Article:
As a black women, I’m use to buying products that only I as a black women use, from a person of a different race. The obvious one being products for my hair.
It isn’t unusual for me to buy my hair grease or relaxer from a Asian or Korean man. But I do try and buy black owned products wherever possible.
But I will be damned if I’m gonna buy a t-shirt with the caption: ‘Black is gorgeous’ modeled by a white woman!
But this is exactly what Zazzle has done. The company has come under fire for the lack of diversity in the models it has cast for its website.
Social media users pointed out last week that T-shirts on the site have some very race-specific quotes and phrases. But they were being modeled exclusively by white women.
Understandably, the company are being dragged for seemingly having no black models on hand to wear shirts with sayings such as: ‘Black Girl Magic, ‘melanin & mascara’, and ‘unapologetically black’.
Zazzle sells a wide range of customizable products, including shirts, accessories, stationary, phone cases, and home decor.
Consumers can personalize their own products or buy pre-made items from several independent sellers.
The designs are all printed on a limited range of styles, so a simple basic T-shirt shape may be offered with countless designs.
So in Zazzle’s defense (and it’s a small defense because you have to be accountable for what’s on your website) they simply shoot a single model in one of these templates.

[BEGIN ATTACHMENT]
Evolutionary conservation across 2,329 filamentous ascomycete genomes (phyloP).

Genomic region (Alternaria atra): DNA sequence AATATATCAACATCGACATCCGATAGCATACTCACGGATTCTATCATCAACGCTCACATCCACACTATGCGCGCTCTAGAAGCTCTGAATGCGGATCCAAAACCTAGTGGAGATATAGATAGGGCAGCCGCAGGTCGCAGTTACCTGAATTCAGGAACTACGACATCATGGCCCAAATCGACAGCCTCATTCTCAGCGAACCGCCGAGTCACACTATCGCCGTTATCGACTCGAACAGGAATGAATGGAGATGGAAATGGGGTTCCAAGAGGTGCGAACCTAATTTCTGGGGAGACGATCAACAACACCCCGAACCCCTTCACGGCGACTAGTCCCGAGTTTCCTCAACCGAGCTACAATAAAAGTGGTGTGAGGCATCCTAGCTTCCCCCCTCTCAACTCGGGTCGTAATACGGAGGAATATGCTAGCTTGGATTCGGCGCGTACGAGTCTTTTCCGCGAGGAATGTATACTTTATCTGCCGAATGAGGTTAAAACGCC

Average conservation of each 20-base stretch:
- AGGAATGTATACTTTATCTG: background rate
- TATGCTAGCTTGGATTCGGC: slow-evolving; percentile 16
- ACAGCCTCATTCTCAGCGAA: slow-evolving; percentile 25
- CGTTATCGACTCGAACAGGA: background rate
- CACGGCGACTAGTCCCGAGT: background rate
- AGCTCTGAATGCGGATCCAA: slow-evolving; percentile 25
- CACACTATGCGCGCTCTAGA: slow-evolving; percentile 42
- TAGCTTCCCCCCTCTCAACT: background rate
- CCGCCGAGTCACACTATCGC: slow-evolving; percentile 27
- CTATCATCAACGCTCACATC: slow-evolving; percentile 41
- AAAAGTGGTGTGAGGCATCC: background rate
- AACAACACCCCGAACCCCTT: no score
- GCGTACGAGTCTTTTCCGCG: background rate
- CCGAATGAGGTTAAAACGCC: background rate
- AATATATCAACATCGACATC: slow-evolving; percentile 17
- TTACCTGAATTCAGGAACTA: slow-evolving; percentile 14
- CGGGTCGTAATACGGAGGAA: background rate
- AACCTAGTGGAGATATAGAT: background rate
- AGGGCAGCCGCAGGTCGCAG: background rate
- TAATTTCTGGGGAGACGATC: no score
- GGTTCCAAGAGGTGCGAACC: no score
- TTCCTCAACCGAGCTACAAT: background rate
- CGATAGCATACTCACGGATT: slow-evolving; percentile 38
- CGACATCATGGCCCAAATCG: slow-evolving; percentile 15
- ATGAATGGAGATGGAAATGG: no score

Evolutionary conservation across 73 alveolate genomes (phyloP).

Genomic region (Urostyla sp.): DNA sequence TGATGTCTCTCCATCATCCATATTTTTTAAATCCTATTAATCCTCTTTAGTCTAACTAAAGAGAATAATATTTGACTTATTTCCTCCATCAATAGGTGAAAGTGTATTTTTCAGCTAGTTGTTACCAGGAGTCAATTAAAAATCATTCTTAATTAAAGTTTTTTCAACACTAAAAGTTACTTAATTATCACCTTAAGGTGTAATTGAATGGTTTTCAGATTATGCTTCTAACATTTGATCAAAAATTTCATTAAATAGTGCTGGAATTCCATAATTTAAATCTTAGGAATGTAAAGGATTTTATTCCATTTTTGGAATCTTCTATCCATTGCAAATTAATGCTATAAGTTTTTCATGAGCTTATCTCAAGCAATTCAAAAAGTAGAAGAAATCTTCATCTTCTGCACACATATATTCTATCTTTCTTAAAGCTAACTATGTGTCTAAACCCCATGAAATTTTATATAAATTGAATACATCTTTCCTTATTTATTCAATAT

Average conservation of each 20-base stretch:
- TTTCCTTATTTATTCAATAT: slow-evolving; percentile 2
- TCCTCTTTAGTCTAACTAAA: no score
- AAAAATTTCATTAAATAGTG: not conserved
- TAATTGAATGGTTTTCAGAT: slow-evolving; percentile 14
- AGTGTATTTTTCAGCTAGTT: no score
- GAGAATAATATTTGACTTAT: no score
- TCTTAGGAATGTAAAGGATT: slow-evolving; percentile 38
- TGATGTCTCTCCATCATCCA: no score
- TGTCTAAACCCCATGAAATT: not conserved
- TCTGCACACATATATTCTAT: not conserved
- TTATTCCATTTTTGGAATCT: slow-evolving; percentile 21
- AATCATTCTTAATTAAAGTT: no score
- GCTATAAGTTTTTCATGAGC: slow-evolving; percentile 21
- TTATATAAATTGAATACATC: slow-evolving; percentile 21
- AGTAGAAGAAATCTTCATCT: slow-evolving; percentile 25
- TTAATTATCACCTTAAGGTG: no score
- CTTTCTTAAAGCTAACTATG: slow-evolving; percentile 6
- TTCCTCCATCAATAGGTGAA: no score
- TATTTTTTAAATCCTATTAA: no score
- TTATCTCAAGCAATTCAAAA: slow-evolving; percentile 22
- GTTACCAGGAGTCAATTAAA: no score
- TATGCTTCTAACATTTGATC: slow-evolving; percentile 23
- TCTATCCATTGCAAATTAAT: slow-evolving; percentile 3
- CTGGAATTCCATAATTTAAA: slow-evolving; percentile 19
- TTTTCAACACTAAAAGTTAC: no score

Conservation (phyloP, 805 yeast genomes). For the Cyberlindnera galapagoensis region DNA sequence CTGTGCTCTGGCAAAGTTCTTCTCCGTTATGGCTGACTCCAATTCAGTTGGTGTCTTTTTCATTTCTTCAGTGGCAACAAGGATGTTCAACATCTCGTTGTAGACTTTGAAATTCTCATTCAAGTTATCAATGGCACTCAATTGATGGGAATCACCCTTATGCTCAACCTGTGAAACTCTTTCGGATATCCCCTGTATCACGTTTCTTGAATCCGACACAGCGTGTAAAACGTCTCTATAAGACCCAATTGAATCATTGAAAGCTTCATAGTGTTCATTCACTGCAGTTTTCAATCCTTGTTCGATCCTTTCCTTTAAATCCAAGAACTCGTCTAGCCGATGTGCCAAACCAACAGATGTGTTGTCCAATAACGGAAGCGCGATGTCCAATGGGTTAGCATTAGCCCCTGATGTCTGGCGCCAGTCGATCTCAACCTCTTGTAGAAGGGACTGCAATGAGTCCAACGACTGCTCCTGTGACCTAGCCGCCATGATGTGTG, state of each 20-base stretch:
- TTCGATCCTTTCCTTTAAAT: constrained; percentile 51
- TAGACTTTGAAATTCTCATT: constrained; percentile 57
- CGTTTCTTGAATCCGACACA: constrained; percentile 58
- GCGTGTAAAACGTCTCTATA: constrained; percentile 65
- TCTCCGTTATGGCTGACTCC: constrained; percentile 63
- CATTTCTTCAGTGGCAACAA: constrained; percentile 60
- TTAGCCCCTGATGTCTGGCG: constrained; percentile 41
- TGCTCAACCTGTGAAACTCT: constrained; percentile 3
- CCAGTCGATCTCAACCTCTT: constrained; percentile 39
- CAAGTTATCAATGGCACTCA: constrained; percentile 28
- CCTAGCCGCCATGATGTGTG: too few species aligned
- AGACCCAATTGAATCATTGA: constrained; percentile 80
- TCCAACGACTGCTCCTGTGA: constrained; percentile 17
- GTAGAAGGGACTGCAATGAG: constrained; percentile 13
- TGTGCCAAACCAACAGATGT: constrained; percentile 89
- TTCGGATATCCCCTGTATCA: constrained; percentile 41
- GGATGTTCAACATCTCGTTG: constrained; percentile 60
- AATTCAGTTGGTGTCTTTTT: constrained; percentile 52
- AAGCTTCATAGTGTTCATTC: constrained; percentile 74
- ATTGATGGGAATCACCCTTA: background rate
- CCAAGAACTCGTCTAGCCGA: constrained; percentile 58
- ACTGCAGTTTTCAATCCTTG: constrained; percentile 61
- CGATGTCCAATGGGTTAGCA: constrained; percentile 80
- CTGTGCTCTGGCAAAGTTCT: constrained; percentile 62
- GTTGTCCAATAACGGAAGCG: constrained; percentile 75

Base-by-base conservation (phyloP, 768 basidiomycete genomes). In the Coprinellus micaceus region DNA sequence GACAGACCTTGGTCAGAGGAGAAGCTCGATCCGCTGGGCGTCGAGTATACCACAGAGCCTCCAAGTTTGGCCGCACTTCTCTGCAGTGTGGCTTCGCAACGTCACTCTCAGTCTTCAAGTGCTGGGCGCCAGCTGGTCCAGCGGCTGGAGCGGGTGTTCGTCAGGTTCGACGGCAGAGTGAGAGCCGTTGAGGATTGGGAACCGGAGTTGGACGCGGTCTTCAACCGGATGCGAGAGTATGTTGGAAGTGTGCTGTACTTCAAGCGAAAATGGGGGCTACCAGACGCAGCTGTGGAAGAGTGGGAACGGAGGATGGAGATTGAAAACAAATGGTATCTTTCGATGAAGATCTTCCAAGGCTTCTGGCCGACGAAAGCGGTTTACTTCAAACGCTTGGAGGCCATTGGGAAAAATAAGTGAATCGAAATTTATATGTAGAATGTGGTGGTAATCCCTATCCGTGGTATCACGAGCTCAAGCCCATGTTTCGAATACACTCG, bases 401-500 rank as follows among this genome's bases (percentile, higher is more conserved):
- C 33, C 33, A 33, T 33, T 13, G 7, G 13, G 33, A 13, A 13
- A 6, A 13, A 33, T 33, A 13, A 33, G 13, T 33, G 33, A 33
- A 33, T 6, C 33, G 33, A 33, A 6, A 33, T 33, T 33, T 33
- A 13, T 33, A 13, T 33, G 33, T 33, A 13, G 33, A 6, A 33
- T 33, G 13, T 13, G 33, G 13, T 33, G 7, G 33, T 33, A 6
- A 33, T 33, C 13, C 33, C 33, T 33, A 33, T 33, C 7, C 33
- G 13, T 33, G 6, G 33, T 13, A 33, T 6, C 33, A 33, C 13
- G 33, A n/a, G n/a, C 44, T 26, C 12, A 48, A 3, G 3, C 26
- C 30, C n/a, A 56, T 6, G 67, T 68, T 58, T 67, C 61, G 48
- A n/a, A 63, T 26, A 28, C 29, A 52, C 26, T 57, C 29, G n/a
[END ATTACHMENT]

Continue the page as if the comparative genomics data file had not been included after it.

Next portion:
For example a model may wear a crew-neck white T-shirt or a white long-sleeve tee — and then the seller digitally updates them with specific slogans.
This means that even a shirt that is about black female empowerment is modeled by a white woman, since most of the models the site uses are white.
Shirts available on Zazzle that are modeled by white women say things like ‘Angry Black Woman’, ‘Black is Gorgeous’, and ‘Danger: Educated Black Woman’.
Another one that says ‘Black Queens are Born in March’ and another that reads ‘Melanin & Coconut oil & Hips & Magic’.
Bantu knots is a style that originated within southern Africa. Yet one white model on the site wears a tee stating: ‘Bantu knots and baby hair designs.’
There is even a particularly awkward shirt featuring a quote from US Representative Maxine Waters, which reads: ‘I am a strong black woman. I cannot be intimidated, and I’m not going anywhere.’
Embarrassingly, there are also several shirts with statements about being a black man that are modeled by a white man.
The cringe-worthy mistake was noticed last week by several Twitter users who criticized Zazzle for not having enough diversity to find black women for shirts like these.
‘What, no Black models?’ asked @Shikimag.
‘White models + generic pro-black women slogans @zazzle = the most awkward mess on EARTH,’ wrote Yousra Elbagir. ‘Hoping that someone got fired for this BS.’
Zazzle has yet to respond to the controversy or correct the issue on its product pages.